NFTY-EIE in Poland

The students at Auschwitz, with the metal grating over the entrance reading “Arbeit Macht Frei”

The Fall 2012 students have just completed their week long Poland experience. During this incredibly powerful week, they learned about the European Jewish experience in the late Middle Ages and the Modern Period leading up to the tragedy of the Holocaust. Our students made moving and meaningful visits to the Auschwitz-Birkenau and Majdanek concentration camps as well as the remnants of the Warsaw Ghetto.  Friday, they returned to Israel with a deeper understanding of the importance of Eretz Yisrael. Below is their account of this intense and impactful experience:

The first day, we drove to the 200-year-old Warsaw Jewish cemetery with 150,000 visible tombs. Here we felt the visual impact of the capital of “Yiddishkeit” prior to WWII as we paid tribute to the great creators of Jewish culture buried in this cemetery. Here we saw and felt the loss not only of Jewish art, scholarship, and leadership, but the loss of a community that was multifaceted in its range of Jewish pluralism: from Yiddish socialists through writers, actors, playwrights, Reform rabbis, Orthodox and Chasidic leaders.

After lunch we departed for our visit to a shtetl. The small town had a population of approximately 2500 Jews, 65% of the city’s population. Today not a single Jew remains and only one escaped the liquidation of the Ghetto by the Nazis. This beautiful and quaint town has a lovely town square with a Synagogue which is now a museum and an old wooden building (the only remaining structure of its kind) which served as the kosher butchery before the war. This was our opportunity to learn about the rich lives of the Jewish communities who lived in shtetls such as this one.

On Wednesday we went out to Maidanek, which borders on the outskirts of Lublin. For three hours we walked from one wooden structure to the next, each structure housing exhibitions of the death process that took place here from July 1941 to July 1944. According to the Maidanek Museum 300,000 persons were here, 40% of them Jews. Our last station was the gas chambers and crematoria where we had a moving memorial service prepared by the students.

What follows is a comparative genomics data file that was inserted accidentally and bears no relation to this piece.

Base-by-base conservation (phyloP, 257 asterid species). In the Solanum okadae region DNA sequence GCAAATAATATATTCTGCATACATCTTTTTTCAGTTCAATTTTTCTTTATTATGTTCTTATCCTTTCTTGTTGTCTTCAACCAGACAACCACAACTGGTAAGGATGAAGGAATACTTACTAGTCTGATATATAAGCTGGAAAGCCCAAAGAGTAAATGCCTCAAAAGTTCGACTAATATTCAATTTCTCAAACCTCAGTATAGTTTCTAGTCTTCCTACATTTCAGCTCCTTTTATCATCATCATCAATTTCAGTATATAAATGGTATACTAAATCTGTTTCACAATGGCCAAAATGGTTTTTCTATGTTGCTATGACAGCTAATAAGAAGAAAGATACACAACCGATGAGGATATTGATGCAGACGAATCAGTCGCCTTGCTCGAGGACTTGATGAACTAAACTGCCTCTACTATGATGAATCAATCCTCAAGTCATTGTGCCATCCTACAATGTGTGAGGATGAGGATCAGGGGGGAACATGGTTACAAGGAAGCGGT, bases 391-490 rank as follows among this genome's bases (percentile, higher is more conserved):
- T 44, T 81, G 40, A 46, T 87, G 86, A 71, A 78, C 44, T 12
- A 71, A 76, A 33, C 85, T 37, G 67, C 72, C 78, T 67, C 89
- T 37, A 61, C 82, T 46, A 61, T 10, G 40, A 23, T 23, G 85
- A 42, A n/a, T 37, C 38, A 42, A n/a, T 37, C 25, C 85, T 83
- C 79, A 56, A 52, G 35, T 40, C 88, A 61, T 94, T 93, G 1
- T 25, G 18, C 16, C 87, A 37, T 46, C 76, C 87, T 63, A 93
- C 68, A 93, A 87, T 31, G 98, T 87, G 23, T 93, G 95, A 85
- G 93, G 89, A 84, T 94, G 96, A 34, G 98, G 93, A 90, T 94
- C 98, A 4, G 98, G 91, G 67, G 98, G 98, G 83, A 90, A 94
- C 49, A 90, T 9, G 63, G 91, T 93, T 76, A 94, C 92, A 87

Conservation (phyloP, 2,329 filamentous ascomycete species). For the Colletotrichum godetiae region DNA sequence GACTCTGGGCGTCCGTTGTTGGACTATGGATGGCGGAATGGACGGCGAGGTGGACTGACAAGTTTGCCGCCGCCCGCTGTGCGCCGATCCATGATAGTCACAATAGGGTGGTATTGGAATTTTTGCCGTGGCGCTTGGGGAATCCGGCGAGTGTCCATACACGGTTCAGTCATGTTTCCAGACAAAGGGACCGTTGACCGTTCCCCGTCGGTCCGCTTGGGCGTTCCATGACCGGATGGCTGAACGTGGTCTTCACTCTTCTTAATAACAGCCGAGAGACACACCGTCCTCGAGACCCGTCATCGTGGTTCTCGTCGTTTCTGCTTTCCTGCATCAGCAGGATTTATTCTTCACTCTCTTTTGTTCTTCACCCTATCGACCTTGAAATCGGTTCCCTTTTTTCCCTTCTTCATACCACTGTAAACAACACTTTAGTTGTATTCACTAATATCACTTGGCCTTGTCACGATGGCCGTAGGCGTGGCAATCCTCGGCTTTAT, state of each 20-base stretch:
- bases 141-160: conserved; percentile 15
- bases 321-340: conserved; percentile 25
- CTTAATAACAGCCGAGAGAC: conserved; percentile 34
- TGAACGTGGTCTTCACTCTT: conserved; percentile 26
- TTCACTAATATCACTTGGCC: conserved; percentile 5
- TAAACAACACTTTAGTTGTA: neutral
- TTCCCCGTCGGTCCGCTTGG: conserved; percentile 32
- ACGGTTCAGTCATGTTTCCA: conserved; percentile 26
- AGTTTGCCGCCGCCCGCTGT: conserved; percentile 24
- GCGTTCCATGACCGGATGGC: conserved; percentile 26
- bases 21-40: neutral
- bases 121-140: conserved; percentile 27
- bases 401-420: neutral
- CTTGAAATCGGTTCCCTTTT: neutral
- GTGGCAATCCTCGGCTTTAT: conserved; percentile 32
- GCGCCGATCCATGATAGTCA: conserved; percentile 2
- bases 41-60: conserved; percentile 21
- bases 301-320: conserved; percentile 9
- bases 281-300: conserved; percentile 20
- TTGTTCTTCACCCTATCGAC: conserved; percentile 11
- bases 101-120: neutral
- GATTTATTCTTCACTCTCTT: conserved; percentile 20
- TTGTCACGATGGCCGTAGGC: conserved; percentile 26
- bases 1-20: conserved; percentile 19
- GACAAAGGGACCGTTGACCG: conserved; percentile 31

Thursday began early as we left for Auschwitz-Birkenau. The vast expanse of the main extermination camp went on as far as the eye could see. We followed in the footsteps of the Jews who disembarked from the trains. The fact that it was a beautiful day did not make what we were witnessing any easier to comprehend as we walked for several hours trying to understand the Nazi death machine. Before we walked out, on the same tracks that had brought our families in to their deaths, we had another memorial service prepared by the students.

After that the focus was on the richness of Jewish life in pre-War Europe, with a visit to Kazmierz, which was the Jewish Quarter during the Middle Ages. We visited the synagogue of Moshe Isserlis (known as the RAMA), who wrote the Mapa (tablecloth), which came as a supplement to the Shulchan Aruch Code of Jewish Law, written by his contemporary, Joseph Caro in Safed, Israel. This provided us with another strong example of the similarities between Jewish communities, regardless of their location. We interrupted our tour at this stage to visit the local JCC, where we heard about Jewish life in Poland today and the incredible efforts being made to rebuild what had been shattered. We then entered the Temple, a beautiful 19th century Reform synagogue, exemplifying the diversity of the vibrant Jewish community in Cracow.

This marked the end of our pilgrimage. Every student was deeply impacted by seeing the evidence of both the richness of Jewish life in Europe pre-World War 2 and also the terrible price we paid during that conflict. This was a powerful opportunity for all of us to witness first-hand the greatness of the Kehillot Kodesh (Holy Communities) of the Middle Ages in Poland, which were a testimony to our strength and commitment. Of no less importance is our ability to provide our own testimony to the loss of these great Jewish communities and the six million of our people that were killed in the Shoah.

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2 Responses to NFTY-EIE in Poland

  1. avatar
    Dan Harris November 21, 2012 at 1:38 pm #

    This looks and sounds like a very moving experience. I’ve seen and touched a single shard of brick that formed a portion of a gas chamber at Auschwitz. The blue stain of Zyklon B on its edges imprinted a residue of sadness on my heart. This history is personal and present, and I applaud all of you for bringing it to life here on this site.

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